Last Looks by Howard Michael Gould (Dutton, August). A wild, madcap homage to and satire of the Hollywood noir thriller. Gould, an accomplished screenwriter and showrunner, knows how to keep it fast, smart, and funny.
Praise Song for the Butterflies by Bernice L. McFadden (Akashic, August). A tale set in Ghana, where a girl is given up by her family, endures a very hard life, and, once set free, must find a way to heal and live forward.
River of Stars by Vanessa Hua (Ballantine, August). Scarlett Chen, expectant mom, is sent to Los Angeles to have her baby. Pretty soon, though, she realizes she has to get out of there, and she breaks north to San Francisco. Thus begins a tale.
Run the Storm by George Foy (Scribner, May). The true story of what happened when the crew of the El Faro, a huge container ship, headed right into a Category 4 hurricane. Skillful, beautifully written.
Amity and Prosperity: One Family and the Fracturing of America by Eliza Griswold (Farrar, Straus and Giroux, June). Griswold, a writer with Chestnut Hill roots, chronicles the impact of fracking on Amity, Pa., and a family's quest for justice. She appears at the Free Library of Philadelphia on June 12.
And Then We Danced: A Voyage into the Groove by Henry Alford (Simon & Schuster, June). A memoir and primer on dancing (of all kinds!) and what it can do to (and for) you.
My Twenty-Five Years in Provence by Peter Mayle (Knopf, June). Mayle, champion of all things Provence, dieed in January, but his keen eye and wit are much on display in this all-new collection of writings on his times in the south of France.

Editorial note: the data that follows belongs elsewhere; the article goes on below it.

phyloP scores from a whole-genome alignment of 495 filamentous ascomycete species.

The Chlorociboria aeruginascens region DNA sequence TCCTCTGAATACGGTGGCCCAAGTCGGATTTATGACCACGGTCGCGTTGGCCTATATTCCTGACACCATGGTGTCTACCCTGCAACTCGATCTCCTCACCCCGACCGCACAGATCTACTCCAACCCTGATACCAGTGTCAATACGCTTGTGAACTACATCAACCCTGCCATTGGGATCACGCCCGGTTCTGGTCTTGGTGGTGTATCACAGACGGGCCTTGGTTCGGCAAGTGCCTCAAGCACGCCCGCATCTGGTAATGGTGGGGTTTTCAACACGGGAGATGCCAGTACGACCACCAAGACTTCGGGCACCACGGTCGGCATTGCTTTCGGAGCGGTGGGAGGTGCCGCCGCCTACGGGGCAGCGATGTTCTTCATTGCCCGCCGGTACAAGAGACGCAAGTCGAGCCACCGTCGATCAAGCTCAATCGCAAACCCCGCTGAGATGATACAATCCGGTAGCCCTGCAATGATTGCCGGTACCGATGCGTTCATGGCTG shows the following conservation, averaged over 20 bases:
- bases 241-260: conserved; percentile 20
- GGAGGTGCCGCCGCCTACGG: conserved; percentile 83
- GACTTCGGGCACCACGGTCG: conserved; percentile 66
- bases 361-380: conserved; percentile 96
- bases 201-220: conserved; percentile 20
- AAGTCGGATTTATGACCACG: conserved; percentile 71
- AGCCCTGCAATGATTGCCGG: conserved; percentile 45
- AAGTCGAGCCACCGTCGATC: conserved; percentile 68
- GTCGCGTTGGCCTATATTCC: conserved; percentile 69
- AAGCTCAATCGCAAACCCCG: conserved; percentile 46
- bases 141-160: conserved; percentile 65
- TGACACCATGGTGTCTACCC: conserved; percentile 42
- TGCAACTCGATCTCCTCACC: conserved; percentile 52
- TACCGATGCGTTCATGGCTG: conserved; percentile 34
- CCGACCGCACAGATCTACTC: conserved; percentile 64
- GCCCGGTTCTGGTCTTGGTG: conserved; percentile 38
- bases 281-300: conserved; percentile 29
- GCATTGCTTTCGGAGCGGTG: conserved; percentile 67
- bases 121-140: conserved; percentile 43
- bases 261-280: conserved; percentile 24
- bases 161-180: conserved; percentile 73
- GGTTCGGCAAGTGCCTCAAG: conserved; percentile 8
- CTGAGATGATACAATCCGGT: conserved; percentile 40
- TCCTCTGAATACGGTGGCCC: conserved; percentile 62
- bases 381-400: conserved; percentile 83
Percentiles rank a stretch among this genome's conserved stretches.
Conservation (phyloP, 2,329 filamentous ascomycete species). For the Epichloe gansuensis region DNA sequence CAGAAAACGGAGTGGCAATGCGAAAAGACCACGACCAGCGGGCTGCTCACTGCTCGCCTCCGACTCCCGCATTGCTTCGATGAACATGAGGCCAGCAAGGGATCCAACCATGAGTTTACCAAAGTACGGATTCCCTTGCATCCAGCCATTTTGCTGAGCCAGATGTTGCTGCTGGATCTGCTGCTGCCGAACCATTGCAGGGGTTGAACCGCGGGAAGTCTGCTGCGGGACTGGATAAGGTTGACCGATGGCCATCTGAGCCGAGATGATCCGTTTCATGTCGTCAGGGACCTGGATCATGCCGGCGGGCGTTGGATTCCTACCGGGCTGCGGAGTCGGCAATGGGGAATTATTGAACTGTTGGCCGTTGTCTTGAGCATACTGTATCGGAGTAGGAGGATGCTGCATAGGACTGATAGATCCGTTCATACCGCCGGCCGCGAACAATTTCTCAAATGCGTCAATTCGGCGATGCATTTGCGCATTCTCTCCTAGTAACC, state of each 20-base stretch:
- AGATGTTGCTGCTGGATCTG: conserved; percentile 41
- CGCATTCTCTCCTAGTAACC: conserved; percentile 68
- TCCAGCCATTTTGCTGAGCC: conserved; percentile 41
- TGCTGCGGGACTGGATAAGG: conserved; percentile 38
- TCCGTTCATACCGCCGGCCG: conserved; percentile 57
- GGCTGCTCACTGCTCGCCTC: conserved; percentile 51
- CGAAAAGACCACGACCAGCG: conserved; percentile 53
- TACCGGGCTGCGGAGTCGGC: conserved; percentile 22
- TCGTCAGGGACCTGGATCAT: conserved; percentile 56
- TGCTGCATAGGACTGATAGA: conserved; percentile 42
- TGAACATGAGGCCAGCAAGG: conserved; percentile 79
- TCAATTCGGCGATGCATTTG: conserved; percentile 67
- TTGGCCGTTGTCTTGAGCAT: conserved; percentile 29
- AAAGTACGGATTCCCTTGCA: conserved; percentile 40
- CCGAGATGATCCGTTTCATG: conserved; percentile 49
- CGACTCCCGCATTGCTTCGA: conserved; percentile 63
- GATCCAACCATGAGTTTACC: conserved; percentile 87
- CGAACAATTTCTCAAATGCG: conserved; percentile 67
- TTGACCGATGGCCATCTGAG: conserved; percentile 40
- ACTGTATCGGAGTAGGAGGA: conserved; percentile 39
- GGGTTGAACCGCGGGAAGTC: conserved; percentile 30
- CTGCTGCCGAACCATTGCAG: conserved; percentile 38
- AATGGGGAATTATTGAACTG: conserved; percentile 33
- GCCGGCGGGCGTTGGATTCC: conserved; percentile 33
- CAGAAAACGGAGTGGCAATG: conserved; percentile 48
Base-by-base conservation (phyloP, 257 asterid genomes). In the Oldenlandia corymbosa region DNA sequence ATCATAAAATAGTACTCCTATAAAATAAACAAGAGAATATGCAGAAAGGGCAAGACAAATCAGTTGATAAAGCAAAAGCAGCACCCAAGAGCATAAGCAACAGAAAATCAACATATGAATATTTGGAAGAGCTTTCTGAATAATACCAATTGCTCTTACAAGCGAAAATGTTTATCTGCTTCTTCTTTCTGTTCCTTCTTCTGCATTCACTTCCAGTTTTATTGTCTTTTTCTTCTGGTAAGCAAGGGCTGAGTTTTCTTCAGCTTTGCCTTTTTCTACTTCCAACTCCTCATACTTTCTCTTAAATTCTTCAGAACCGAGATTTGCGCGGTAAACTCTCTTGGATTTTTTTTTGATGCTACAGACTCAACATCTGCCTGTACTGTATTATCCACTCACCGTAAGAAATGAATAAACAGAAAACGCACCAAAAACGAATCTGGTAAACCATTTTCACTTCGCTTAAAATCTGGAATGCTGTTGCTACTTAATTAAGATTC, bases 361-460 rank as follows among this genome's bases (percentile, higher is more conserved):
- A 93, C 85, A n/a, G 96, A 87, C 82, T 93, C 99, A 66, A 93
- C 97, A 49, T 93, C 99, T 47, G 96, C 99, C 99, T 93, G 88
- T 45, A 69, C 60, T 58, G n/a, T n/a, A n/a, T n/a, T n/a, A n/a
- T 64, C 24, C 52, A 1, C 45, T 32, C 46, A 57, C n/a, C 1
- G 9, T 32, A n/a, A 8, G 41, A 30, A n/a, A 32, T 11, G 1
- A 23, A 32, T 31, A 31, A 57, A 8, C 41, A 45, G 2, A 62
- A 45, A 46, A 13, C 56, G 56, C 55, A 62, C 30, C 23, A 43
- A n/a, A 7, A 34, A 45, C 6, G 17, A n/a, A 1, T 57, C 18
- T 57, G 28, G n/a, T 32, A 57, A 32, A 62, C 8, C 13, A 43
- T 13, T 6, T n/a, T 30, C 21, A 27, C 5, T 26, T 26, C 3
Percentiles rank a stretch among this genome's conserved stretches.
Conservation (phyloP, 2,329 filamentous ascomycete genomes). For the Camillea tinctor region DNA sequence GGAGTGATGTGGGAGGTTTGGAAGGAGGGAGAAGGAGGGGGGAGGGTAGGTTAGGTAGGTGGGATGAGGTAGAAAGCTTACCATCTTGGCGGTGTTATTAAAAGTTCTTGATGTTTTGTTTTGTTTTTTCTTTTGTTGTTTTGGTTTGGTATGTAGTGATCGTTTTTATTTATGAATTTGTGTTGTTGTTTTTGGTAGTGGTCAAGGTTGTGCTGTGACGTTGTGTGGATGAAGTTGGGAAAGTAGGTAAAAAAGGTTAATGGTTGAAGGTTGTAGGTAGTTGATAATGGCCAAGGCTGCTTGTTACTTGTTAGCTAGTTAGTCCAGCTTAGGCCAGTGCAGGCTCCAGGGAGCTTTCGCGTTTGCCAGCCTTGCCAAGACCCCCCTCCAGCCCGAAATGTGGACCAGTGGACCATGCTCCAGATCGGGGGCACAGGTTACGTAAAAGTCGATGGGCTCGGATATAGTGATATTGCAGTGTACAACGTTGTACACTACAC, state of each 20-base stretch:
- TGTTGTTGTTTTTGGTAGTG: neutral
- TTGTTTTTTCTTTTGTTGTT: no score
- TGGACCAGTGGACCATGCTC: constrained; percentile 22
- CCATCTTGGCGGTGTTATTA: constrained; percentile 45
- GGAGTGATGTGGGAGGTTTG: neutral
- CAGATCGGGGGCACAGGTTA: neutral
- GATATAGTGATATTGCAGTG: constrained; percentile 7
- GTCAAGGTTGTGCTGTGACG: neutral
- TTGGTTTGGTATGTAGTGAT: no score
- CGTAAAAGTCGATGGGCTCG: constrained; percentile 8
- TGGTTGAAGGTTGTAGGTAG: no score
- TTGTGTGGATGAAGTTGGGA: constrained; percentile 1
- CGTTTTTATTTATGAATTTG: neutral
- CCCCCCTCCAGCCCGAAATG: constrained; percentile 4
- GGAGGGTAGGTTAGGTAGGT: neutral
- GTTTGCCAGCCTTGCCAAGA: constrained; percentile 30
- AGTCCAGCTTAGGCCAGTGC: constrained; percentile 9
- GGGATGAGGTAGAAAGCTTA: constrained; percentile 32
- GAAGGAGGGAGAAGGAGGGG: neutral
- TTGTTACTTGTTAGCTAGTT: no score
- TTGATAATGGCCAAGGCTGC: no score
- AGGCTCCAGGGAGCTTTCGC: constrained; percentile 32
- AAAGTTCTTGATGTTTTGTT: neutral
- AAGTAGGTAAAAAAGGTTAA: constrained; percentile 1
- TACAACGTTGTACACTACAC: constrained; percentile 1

Old in Art School: A Memoir of Starting Over by Nell Irwin Painter (Counterpoint, June). Hurray for Nell Irwin Painter! This Princeton historian finishes up a fine academic career – and then gets an MFA in art at Mason Gross at Rutgers, and then gets another one at the Rhode Island School of Design. You go. One of the must-reads of the year.
A Girl's Guide to Missiles: Growing Up in America's Secret Desert by Karen Piper (Viking, August). She grew up in the China Lake missile range during the Cold War. Thus she tells some wild tales, with a warhead or two. A singular American life.
A Song for the River by Philip Connors (Cinco Puntos, August). The author is a longtime fire lookout in New Mexico's Gila Bend National Forest. In this sequel to his 2011 book Fire Season, he watches the wilderness burn and ponders death, love, and regrowth.
Summer by Karl Ove Knausgaard (Penguin, August). The tireless Norwegian writer concludes his four-book, yearlong collection of season-themed essays with this dazzling, intense gathering of summer thoughts.
American Sonnets for My Past and Future Assassin by Terrance Hayes (Penguin, June). Seventy free-verse sonnets exploring the American penchant for racially charged violence. Hayes does what poets do for their times.
If They Come for Us by Fatimah Asghar (One World, August). Asghar, co-creator of the web/HBO series Brown Girls, writes through the eyes of a Pakistani woman who comes to America and discovers a very strange country indeed.